Skip to main page content
Access keys NCBI Homepage MyNCBI Homepage Main Content Main Navigation
Randomized Controlled Trial
, 15 (3), R127

The Added Value of Ordinal Analysis in Clinical Trials: An Example in Traumatic Brain Injury

Affiliations
Randomized Controlled Trial

The Added Value of Ordinal Analysis in Clinical Trials: An Example in Traumatic Brain Injury

Bob Roozenbeek et al. Crit Care.

Abstract

Introduction: In clinical trials, ordinal outcome measures are often dichotomized into two categories. In traumatic brain injury (TBI) the 5-point Glasgow outcome scale (GOS) is collapsed into unfavourable versus favourable outcome. Simulation studies have shown that exploiting the ordinal nature of the GOS increases chances of detecting treatment effects. The objective of this study is to quantify the benefits of ordinal analysis in the real-life situation of a large TBI trial.

Methods: We used data from the CRASH trial that investigated the efficacy of corticosteroids in TBI patients (n = 9,554). We applied two techniques for ordinal analysis: proportional odds analysis and the sliding dichotomy approach, where the GOS is dichotomized at different cut-offs according to baseline prognostic risk. These approaches were compared to dichotomous analysis. The information density in each analysis was indicated by a Wald statistic. All analyses were adjusted for baseline characteristics.

Results: Dichotomous analysis of the six-month GOS showed a non-significant treatment effect (OR = 1.09, 95% CI 0.98 to 1.21, P = 0.096). Ordinal analysis with proportional odds regression or sliding dichotomy showed highly statistically significant treatment effects (OR 1.15, 95% CI 1.06 to 1.25, P = 0.0007 and 1.19, 95% CI 1.08 to 1.30, P = 0.0002), with 2.05-fold and 2.56-fold higher information density compared to the dichotomous approach respectively.

Conclusions: Analysis of the CRASH trial data confirmed that ordinal analysis of outcome substantially increases statistical power. We expect these results to hold for other fields of critical care medicine that use ordinal outcome measures and recommend that future trials adopt ordinal analyses. This will permit detection of smaller treatment effects.

Figures

Figure 1
Figure 1
Distribution of the Glasgow Outcome Score at six months after injury. Data from the CRASH trial (n = 9,554). SD, severe disability (including vegetative state); MD, moderate disability; GR, good recovery

Similar articles

See all similar articles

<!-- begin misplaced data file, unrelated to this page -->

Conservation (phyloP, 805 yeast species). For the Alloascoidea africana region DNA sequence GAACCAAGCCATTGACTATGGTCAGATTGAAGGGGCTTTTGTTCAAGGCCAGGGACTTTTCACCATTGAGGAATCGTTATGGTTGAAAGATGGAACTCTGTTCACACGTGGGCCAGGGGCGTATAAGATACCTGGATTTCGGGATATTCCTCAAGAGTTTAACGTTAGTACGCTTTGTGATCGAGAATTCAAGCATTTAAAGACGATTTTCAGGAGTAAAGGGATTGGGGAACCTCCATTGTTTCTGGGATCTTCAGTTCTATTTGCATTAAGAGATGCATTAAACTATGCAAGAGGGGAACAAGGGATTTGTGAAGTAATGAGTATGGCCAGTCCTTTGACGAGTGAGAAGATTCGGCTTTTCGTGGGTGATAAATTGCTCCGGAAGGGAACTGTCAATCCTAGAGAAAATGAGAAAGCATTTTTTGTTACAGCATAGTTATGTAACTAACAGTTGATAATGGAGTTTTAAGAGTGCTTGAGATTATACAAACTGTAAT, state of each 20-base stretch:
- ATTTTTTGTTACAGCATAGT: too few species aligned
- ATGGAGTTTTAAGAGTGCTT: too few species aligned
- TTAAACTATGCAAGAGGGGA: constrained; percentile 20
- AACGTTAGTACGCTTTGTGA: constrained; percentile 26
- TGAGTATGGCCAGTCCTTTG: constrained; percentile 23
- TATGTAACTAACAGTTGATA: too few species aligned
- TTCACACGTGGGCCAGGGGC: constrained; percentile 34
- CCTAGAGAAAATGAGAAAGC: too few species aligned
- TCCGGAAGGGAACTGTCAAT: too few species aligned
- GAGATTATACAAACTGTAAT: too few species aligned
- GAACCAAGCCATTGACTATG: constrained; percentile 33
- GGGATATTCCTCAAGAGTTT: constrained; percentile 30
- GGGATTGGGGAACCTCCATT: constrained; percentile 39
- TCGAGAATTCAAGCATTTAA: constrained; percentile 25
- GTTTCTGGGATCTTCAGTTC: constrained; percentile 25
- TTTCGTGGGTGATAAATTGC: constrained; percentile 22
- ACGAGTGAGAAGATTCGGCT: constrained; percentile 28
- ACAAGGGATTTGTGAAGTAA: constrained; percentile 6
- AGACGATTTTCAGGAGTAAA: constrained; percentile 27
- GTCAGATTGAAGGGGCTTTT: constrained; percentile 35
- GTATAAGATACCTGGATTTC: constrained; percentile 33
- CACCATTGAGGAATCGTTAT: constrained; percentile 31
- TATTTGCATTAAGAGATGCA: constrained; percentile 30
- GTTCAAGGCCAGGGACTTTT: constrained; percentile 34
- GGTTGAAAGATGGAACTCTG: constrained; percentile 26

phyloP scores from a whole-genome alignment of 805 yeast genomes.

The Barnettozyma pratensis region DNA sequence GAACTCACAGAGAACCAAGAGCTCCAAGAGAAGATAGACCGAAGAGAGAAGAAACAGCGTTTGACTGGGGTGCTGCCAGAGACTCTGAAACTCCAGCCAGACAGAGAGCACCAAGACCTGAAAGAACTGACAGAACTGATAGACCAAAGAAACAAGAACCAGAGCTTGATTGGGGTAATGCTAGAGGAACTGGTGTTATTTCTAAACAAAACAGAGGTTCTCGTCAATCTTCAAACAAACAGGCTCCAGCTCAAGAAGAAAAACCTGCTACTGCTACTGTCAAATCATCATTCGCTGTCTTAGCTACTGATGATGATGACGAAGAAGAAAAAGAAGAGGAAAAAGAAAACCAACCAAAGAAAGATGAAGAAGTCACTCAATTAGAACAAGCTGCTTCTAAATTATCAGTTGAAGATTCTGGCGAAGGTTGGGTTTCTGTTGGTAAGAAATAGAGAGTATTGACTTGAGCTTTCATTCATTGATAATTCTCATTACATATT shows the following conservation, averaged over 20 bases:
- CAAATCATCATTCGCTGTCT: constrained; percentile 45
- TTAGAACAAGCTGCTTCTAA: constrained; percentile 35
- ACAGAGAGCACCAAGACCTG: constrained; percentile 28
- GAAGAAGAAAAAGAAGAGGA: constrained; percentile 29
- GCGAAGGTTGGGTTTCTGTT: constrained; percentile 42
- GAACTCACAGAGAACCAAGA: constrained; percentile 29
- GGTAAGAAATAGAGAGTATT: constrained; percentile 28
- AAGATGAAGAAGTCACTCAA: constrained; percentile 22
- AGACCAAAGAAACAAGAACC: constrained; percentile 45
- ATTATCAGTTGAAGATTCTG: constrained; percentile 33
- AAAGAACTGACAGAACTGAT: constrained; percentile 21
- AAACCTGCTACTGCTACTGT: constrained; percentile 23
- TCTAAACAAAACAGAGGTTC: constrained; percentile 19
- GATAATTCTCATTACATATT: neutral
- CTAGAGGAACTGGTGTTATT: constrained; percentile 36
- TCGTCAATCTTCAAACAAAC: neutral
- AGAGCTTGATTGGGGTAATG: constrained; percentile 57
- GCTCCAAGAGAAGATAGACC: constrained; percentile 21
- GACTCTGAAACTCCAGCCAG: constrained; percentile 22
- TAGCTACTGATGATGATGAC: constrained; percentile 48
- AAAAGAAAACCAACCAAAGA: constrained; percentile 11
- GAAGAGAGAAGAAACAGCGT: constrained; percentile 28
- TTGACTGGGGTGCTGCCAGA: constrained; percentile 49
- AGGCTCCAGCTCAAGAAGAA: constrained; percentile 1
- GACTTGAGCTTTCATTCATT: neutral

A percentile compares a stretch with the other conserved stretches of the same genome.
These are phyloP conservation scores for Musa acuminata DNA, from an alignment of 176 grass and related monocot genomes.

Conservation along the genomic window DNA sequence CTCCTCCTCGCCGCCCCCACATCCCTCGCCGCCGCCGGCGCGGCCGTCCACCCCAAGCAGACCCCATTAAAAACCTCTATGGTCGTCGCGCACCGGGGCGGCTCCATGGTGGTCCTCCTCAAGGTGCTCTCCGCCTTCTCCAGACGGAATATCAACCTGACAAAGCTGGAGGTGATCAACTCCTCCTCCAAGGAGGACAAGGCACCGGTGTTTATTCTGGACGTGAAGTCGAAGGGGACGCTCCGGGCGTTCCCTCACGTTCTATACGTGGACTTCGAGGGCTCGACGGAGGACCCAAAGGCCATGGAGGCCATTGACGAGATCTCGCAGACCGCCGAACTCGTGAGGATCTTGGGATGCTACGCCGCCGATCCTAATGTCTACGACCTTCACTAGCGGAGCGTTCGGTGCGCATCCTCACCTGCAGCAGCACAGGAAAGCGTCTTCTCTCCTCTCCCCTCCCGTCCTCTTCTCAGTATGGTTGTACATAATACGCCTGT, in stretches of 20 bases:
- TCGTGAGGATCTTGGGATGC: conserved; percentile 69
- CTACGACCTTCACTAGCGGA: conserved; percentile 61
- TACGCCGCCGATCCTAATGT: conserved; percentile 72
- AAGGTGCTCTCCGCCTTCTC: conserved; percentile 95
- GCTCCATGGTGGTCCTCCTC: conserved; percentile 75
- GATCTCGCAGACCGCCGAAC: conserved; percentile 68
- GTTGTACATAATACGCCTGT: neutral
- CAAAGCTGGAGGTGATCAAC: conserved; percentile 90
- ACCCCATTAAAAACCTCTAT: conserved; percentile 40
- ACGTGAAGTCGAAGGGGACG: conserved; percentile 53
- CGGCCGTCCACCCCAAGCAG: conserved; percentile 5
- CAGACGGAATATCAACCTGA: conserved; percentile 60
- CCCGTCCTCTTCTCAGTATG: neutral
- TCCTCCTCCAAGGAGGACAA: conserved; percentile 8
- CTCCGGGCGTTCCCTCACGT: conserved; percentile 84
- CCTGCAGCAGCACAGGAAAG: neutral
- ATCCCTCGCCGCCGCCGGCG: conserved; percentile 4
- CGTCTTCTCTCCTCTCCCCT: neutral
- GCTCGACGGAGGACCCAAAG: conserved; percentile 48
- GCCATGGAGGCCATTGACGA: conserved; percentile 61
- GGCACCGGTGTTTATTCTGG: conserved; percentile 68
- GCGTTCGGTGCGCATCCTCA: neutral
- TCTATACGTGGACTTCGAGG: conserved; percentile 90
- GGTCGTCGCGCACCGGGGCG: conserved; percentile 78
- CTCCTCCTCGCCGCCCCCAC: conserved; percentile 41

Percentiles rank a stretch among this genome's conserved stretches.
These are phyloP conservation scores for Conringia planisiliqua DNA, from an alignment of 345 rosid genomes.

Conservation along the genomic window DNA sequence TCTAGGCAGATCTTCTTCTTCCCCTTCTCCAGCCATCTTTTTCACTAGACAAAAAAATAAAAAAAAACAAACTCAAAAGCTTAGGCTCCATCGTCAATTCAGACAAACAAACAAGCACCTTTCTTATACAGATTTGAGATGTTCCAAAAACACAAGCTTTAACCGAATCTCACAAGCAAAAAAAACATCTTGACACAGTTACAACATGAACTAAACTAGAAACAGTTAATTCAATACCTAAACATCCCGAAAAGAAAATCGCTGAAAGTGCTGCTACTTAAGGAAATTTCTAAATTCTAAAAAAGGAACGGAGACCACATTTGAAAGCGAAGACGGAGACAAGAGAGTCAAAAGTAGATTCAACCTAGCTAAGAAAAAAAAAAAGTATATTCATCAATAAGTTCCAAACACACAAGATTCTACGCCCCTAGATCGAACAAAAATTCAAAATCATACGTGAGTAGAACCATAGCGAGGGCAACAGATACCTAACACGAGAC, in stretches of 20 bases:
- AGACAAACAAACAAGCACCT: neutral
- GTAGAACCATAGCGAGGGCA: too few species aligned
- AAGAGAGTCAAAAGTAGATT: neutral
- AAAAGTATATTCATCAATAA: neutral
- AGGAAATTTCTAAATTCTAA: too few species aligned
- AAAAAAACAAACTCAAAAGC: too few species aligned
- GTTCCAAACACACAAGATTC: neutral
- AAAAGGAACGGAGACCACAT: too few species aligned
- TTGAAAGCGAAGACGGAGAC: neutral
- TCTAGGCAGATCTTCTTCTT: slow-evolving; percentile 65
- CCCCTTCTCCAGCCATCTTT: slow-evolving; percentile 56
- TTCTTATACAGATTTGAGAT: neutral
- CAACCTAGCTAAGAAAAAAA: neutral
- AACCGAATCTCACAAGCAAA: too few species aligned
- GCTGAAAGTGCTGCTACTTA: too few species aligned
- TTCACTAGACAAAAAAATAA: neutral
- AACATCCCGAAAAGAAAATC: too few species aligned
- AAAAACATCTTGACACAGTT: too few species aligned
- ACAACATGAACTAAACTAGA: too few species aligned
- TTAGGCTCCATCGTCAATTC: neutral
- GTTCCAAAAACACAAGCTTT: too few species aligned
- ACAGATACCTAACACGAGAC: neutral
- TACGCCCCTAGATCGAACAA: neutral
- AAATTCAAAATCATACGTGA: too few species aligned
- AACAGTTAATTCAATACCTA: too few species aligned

Cited by 28 articles

See all "Cited by" articles

References

    1. Maas AI, Roozenbeek B, Manley GT. Clinical trials in traumatic brain injury: past experience and current developments. Neurotherapeutics. 2010;7:115–126. doi: 10.1016/j.nurt.2009.10.022. - DOI - PMC - PubMed
    1. Maas AI, Steyerberg EW, Murray GD, Bullock R, Baethmann A, Marshall LF, Teasdale GM. Why have recent trials of neuroprotective agents in head injury failed to show convincing efficacy? A pragmatic analysis and theoretical considerations. Neurosurgery. 1999;44:1286–1298. - PubMed
    1. Narayan RK, Michel ME, Ansell B, Baethmann A, Biegon A, Bracken MB, Bullock MR, Choi SC, Clifton GL, Contant CF, Coplin WM, Dietrich WD, Ghajar J, Grady SM, Grossman RG, Hall ED, Heetderks W, Hovda DA, Jallo J, Katz RL, Knoller N, Kochanek PM, Maas AI, Majde J, Marion DW, Marmarou A, Marshall LF, McIntosh TK, Miller E, Mohberg N. et al. Clinical trials in head injury. J Neurotrauma. 2002;19:503–557. doi: 10.1089/089771502753754037. - DOI - PMC - PubMed
    1. Maas AI, Steyerberg EW, Marmarou A, McHugh GS, Lingsma HF, Butcher I, Lu J, Weir J, Roozenbeek B, Murray GD. IMPACT recommendations for improving the design and analysis of clinical trials in moderate to severe traumatic brain injury. Neurotherapeutics. 2010;7:127–134. doi: 10.1016/j.nurt.2009.10.020. - DOI - PMC - PubMed
    1. McHugh GS, Butcher I, Steyerberg EW, Marmarou A, Lu J, Lingsma HF, Weir J, Maas AI, Murray GD. A simulation study evaluating approaches to the analysis of ordinal outcome data in randomized controlled trials in traumatic brain injury: results from the IMPACT Project. Clin Trials. 2010;7:44–57. doi: 10.1177/1740774509356580. - DOI - PubMed

Publication types

Substances

Feedback